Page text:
Victim of article theft wants correction to list their name, not retraction
Case text (Anonymised)
Author A contacted us claiming that an article published in the journal recently by author B was stolen from an article author A had earlier submitted to two different publishers, publisher A in 2016 and publisher B in 2017. Author A provided the PDFs of the manuscripts they had submitted to those other publishers. The version submitted to us 2018 by author B was very similar to that submitted to publisher B.
We contacted publisher B who confirmed the details of the submission to them by author A in 2017. Author B is listed publicly as a reviewer for publisher B's journal, but publisher B could not confirm that they had direct access to this particular submission. Author B said their PhD advisor, now apparently deceased, had given them the article but they recently had doubts that this had been their advisor's work. They agreed to retraction.
Author A has asked whether instead of retracting we might publish a correction to replace author B with the rightful author, Author A, because the article has already been peer reviewed and accepted.
Question(s) for the COPE Forum
• Is correcting a stolen article to list the correct authors a potential solution? If so, should we correct the article metadata too?
• Is there any precedent for such a total correction of authorship?
• How might we detect and prevent the publication of stolen articles? They do not show up on Crossref Similarity Check because they are unpublished.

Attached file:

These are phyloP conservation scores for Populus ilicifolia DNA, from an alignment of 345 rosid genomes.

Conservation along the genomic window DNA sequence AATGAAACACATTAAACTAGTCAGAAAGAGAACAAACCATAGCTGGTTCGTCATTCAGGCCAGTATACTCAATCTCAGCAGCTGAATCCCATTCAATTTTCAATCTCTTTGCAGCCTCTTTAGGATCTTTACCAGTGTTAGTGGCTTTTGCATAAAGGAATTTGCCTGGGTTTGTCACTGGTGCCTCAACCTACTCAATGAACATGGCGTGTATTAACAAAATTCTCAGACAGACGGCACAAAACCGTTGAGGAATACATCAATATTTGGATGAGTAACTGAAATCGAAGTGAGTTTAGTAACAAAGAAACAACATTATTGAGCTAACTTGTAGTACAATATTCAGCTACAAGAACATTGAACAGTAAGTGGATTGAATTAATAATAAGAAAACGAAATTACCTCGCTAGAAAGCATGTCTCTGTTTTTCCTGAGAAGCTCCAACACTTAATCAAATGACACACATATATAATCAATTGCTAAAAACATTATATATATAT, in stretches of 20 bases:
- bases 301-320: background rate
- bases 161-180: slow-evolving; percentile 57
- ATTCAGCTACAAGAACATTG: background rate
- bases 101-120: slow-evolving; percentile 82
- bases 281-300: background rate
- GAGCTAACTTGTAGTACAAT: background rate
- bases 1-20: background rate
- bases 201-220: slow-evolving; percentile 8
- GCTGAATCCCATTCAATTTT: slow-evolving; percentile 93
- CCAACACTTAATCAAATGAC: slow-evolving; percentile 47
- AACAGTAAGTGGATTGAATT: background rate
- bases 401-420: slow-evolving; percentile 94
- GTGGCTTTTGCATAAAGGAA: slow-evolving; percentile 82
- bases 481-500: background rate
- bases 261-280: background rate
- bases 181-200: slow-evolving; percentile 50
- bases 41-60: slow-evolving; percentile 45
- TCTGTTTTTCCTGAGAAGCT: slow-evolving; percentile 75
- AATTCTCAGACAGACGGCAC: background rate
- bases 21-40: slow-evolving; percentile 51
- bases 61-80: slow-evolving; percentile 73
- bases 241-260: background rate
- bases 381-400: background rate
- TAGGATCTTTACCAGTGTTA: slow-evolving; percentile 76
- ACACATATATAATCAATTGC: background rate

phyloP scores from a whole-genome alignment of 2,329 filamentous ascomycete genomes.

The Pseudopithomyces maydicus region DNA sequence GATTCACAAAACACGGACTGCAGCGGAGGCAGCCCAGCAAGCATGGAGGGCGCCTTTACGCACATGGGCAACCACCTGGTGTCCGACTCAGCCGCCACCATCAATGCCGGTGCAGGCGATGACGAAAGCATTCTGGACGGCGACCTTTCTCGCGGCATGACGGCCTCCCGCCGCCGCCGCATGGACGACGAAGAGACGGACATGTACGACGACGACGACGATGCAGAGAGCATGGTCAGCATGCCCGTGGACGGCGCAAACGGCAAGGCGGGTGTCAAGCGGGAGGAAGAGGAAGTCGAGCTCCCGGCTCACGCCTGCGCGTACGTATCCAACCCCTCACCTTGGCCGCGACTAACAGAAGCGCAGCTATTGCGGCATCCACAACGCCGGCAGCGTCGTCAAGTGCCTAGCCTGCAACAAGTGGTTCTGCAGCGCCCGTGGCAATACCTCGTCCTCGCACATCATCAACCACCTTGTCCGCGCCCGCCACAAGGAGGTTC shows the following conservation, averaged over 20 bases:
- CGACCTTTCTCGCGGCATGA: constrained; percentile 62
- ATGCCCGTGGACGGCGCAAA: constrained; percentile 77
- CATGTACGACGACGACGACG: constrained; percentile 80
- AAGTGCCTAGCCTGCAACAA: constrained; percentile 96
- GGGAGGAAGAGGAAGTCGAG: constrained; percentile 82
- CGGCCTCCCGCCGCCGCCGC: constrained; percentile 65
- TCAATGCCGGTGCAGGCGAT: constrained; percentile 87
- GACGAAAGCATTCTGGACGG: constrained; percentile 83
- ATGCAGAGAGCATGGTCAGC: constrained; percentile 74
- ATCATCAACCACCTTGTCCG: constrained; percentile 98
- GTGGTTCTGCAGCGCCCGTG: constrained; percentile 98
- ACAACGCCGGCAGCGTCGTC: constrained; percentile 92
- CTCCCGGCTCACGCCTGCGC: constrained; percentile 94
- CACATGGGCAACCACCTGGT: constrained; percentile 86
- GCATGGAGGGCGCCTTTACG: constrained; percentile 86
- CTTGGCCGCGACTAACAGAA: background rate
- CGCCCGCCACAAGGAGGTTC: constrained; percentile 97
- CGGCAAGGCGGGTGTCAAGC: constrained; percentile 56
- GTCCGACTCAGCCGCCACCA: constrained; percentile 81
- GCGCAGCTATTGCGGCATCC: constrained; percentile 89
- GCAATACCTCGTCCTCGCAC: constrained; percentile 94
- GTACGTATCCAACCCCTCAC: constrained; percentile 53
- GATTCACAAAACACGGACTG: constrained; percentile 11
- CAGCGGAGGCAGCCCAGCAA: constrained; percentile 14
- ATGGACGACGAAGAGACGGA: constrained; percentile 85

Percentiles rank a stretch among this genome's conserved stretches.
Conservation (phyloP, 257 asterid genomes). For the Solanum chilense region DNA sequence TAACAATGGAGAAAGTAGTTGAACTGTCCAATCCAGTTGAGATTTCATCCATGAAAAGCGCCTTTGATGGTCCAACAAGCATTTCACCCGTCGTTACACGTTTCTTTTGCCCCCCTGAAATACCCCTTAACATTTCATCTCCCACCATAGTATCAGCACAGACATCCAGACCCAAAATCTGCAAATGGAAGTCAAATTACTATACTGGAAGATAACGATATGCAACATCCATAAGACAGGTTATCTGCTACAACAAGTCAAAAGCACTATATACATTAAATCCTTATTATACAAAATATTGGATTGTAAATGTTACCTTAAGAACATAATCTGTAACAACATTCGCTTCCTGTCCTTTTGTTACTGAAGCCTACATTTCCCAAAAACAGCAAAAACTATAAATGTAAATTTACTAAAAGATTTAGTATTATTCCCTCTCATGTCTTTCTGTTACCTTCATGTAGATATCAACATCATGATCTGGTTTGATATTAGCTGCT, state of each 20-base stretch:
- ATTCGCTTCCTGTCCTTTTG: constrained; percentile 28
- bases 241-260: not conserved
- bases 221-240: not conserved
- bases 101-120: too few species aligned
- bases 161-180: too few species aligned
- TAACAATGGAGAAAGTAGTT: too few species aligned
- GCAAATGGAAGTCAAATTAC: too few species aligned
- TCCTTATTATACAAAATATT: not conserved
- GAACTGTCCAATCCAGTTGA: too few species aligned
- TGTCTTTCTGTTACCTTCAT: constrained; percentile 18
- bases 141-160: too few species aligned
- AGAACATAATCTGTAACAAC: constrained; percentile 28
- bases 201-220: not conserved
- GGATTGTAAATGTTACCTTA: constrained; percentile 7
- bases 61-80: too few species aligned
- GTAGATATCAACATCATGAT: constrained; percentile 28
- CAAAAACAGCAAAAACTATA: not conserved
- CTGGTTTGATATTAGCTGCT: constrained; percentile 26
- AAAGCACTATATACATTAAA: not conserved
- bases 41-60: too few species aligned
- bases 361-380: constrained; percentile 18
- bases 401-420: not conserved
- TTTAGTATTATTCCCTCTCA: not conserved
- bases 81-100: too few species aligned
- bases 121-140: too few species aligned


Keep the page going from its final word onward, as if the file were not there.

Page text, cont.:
Copyright is with the assigned author and it is not appropriate to simply transfer it to another author. The Forum advised that there are clear authorship guidelines from COPE and other organisations. There are real duties and responsibilities that come with authorship and hence it is not appropriate to just change the authorship list. The new author(s) have not been involved in the preparation of the article for publication (submitting, revising, etc) and the author(s) who stole the paper may have made changes to the paper. The editor may wish to direct the author to their authorship criteria and peer review process to explain why transferring authorship is not appropriate.
To prevent theft of a paper, one idea put forward was for the DOI to be reserved in advance, with the title and names of the authors, and then part of the CrossRef similarity check would extend to looking up the titles and authors in the DOI database to see if anything similar is already on file.